ICND1 is an exam associated with the Cisco CCENT exam and is a first step to ultimately achieving the CCNA Routing and Switching Certification. Skills developed assist the student in installing, configuring, and troubleshooting small networks as well as working with Cisco routers and switches
Interconnecting Cisco Networking Devices, Part 1 ( ICND1 ) is a five-day, instructor-led training course that teaches learners how to install, operate, configure, and verify a basic IPv4 and IPv6 network, including configuring a LAN switch, configuring an IP router, managing network devices, and identifying basic security threats. Optionally, this course can be followed by the Interconnecting Cisco Networking Devices, Part 2 (ICND2) course, which covers topics in more depth and teaches learners how to perform basic troubleshooting steps in enterprise branch office networks, preparing learners for Cisco CCNA certification.
Several topics have been added including; understanding the interactions and network functions of firewalls, wireless controllers, and access points, along with additional focus on IPv6 and basic network security. All configuration commands are introduced through examples and supported with lab exercises. A full suite of labs have been developed using the virtual IOS environment with flexible topologies that reinforce concepts with hands-on, guided discovery and challenge labs that align to each lesson module.
The 100-105 Interconnecting Cisco Networking Devices Part 1 exam is a 90 minute, 45 – 55 question assessment that is associated with the Cisco Certified Entry Network Technician (CCENT) certification and is a tangible first step in achieving other Associate-level certifications. This exam tests a candidate’s knowledge and skills related to network fundamentals, LAN switching technologies, routing technologies, infrastructure services, and infrastructure maintenance.
Instructional methods, course requirements, and learning technologies can vary significantly from one online program to the next, but the vast bulk of them use a learning management system (LMS) to deliver lectures and materials, monitor student progress, assess comprehension, and accept student work. LMS providers design these platforms to accommodate a multitude of instructor needs and preferences.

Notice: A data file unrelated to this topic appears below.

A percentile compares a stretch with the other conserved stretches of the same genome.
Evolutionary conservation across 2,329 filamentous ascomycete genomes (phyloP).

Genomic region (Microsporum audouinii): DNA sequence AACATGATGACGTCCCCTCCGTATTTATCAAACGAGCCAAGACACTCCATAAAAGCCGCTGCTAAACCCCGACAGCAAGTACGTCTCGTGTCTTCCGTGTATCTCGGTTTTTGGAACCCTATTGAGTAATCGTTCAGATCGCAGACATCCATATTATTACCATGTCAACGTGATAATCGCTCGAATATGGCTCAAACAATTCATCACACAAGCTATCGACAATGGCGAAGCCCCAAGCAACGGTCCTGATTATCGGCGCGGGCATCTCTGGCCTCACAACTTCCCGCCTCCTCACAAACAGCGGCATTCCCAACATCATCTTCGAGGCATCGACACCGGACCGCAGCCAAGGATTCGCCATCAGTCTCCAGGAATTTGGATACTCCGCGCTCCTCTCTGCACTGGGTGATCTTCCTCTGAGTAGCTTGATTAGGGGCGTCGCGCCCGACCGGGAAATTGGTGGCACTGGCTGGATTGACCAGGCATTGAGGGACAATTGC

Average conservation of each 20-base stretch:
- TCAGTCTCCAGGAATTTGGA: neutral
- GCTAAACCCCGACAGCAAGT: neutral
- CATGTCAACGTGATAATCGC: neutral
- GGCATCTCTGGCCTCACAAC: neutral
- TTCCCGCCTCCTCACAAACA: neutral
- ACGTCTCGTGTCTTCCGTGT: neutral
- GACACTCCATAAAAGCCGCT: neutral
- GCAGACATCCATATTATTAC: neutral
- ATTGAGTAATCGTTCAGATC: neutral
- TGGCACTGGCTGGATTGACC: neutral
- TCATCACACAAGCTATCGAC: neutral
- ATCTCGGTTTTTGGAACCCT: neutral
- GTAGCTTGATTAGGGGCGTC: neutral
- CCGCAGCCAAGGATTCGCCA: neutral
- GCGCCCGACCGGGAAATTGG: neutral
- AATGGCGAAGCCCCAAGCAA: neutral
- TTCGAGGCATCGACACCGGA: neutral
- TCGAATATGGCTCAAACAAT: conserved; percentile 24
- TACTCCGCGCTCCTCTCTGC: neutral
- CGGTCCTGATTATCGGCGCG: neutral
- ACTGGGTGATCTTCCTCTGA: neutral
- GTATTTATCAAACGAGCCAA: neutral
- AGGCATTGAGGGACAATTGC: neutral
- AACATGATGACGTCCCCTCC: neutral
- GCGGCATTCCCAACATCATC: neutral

Online education may seem relatively new, but years of research suggests it can be just as effective as traditional coursework, and often more so. According to a U.S. Department of Education analysis of more than 1,000 learning studies, online students tend to outperform classroom-based students across most disciplines and demographics. Another major review published the same year found that online students had the advantage 70 percent of the time, a gap authors projected would only widen as programs and technologies evolve.
All new learning innovations are met with some degree of scrutiny, but skepticism subsides as methods become more mainstream. Such is the case for online learning. Studies indicate employers who are familiar with online degrees tend to view them more favorably, and more employers are acquainted with them than ever before. The majority of colleges now offer online degrees, including most public, not-for-profit, and Ivy League universities. Online learning is also increasingly prevalent in the workplace as more companies invest in web-based employee training and development programs.
The concern that online students cheat more than traditional students is perhaps misplaced. When researchers at Marshall University conducted a study to measure the prevalence of cheating in online and classroom-based courses, they concluded, “Somewhat surprisingly, the results showed higher rates of academic dishonesty in live courses.” The authors suggest the social familiarity of students in a classroom setting may lessen their sense of moral obligation.